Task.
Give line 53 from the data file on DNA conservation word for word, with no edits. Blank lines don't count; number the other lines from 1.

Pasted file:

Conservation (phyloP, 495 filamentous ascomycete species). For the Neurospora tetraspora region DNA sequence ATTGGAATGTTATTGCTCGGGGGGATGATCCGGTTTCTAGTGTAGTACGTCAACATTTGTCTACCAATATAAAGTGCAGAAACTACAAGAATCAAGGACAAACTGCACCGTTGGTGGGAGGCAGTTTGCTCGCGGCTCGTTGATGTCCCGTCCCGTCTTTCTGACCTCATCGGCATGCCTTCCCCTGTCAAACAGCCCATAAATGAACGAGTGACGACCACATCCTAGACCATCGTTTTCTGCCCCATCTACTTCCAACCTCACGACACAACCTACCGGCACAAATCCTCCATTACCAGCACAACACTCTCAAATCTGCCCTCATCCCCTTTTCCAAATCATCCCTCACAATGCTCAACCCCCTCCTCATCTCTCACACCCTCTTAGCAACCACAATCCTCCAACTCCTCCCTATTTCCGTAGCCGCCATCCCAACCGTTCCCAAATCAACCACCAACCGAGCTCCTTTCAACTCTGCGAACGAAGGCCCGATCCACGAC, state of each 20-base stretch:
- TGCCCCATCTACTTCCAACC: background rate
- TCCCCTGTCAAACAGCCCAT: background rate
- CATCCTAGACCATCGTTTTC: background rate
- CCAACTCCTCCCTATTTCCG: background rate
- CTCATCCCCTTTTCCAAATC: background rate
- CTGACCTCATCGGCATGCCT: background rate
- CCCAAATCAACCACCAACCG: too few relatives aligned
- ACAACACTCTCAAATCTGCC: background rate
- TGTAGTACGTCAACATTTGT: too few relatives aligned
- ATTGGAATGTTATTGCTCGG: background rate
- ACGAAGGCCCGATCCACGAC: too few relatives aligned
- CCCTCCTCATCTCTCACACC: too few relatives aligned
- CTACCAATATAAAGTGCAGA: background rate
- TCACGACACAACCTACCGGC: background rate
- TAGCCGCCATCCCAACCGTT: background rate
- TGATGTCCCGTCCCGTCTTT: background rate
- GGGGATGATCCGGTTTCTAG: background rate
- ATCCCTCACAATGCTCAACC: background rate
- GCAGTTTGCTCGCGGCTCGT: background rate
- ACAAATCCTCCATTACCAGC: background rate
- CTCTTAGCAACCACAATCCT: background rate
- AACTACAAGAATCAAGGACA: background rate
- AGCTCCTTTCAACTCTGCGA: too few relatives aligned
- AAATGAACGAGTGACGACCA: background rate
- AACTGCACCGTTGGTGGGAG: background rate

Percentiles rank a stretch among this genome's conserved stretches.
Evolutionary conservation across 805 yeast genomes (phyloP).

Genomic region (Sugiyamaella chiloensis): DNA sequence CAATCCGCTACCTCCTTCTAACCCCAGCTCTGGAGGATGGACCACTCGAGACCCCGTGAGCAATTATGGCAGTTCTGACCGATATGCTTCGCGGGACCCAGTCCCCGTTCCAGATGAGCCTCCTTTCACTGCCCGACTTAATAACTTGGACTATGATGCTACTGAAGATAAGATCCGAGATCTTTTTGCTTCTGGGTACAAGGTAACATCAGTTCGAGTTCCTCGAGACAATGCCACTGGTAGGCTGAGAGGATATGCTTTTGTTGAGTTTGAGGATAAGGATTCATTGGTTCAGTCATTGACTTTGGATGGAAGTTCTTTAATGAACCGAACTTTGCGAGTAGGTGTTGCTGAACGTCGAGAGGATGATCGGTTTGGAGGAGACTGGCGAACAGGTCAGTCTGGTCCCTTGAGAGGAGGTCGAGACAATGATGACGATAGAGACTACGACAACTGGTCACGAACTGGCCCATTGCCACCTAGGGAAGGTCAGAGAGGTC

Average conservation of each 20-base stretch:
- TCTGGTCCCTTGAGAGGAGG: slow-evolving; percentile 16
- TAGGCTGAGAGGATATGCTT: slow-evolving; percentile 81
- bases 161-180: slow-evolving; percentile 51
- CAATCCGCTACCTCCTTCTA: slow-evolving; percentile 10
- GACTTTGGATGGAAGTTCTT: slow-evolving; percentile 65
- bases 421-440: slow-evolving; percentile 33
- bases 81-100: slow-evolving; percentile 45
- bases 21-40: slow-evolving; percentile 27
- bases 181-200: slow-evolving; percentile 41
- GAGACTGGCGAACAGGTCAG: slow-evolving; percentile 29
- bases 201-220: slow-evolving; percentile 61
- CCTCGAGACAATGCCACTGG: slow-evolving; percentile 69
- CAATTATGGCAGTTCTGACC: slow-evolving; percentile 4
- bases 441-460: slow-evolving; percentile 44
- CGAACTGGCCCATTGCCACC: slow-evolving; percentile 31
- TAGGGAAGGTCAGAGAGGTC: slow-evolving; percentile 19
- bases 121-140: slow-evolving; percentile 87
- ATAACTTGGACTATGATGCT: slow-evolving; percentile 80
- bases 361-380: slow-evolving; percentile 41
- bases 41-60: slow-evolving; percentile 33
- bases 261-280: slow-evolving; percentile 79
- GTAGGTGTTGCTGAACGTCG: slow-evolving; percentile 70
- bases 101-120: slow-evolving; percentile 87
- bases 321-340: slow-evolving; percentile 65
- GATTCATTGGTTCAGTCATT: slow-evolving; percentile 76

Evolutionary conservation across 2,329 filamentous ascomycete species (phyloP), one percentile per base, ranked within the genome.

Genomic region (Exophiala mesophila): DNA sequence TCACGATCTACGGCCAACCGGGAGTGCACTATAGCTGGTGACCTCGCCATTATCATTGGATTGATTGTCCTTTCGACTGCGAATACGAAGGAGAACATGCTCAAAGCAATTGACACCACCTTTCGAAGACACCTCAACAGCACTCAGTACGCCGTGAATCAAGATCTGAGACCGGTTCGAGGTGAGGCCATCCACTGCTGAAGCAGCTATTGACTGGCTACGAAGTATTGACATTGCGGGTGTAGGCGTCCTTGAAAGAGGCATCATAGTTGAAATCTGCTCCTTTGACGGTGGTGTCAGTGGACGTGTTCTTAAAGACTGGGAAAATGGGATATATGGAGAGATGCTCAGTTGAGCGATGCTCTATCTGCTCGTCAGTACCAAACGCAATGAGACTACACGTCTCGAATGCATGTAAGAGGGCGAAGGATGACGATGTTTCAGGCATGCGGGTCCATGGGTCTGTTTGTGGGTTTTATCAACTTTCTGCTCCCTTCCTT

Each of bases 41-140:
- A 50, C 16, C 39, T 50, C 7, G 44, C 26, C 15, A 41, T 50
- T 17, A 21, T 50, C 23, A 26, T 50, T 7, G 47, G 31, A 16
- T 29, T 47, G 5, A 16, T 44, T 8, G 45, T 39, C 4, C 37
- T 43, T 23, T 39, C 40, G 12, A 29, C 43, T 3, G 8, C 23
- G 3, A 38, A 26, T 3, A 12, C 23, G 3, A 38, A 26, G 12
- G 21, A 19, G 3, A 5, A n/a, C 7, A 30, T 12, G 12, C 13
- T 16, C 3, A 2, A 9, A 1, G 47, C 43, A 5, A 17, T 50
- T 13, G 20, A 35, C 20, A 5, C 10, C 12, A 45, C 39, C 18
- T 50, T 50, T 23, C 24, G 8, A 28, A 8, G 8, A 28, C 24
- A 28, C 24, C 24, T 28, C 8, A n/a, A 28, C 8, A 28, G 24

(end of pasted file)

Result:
- bases 101-120: slow-evolving; percentile 87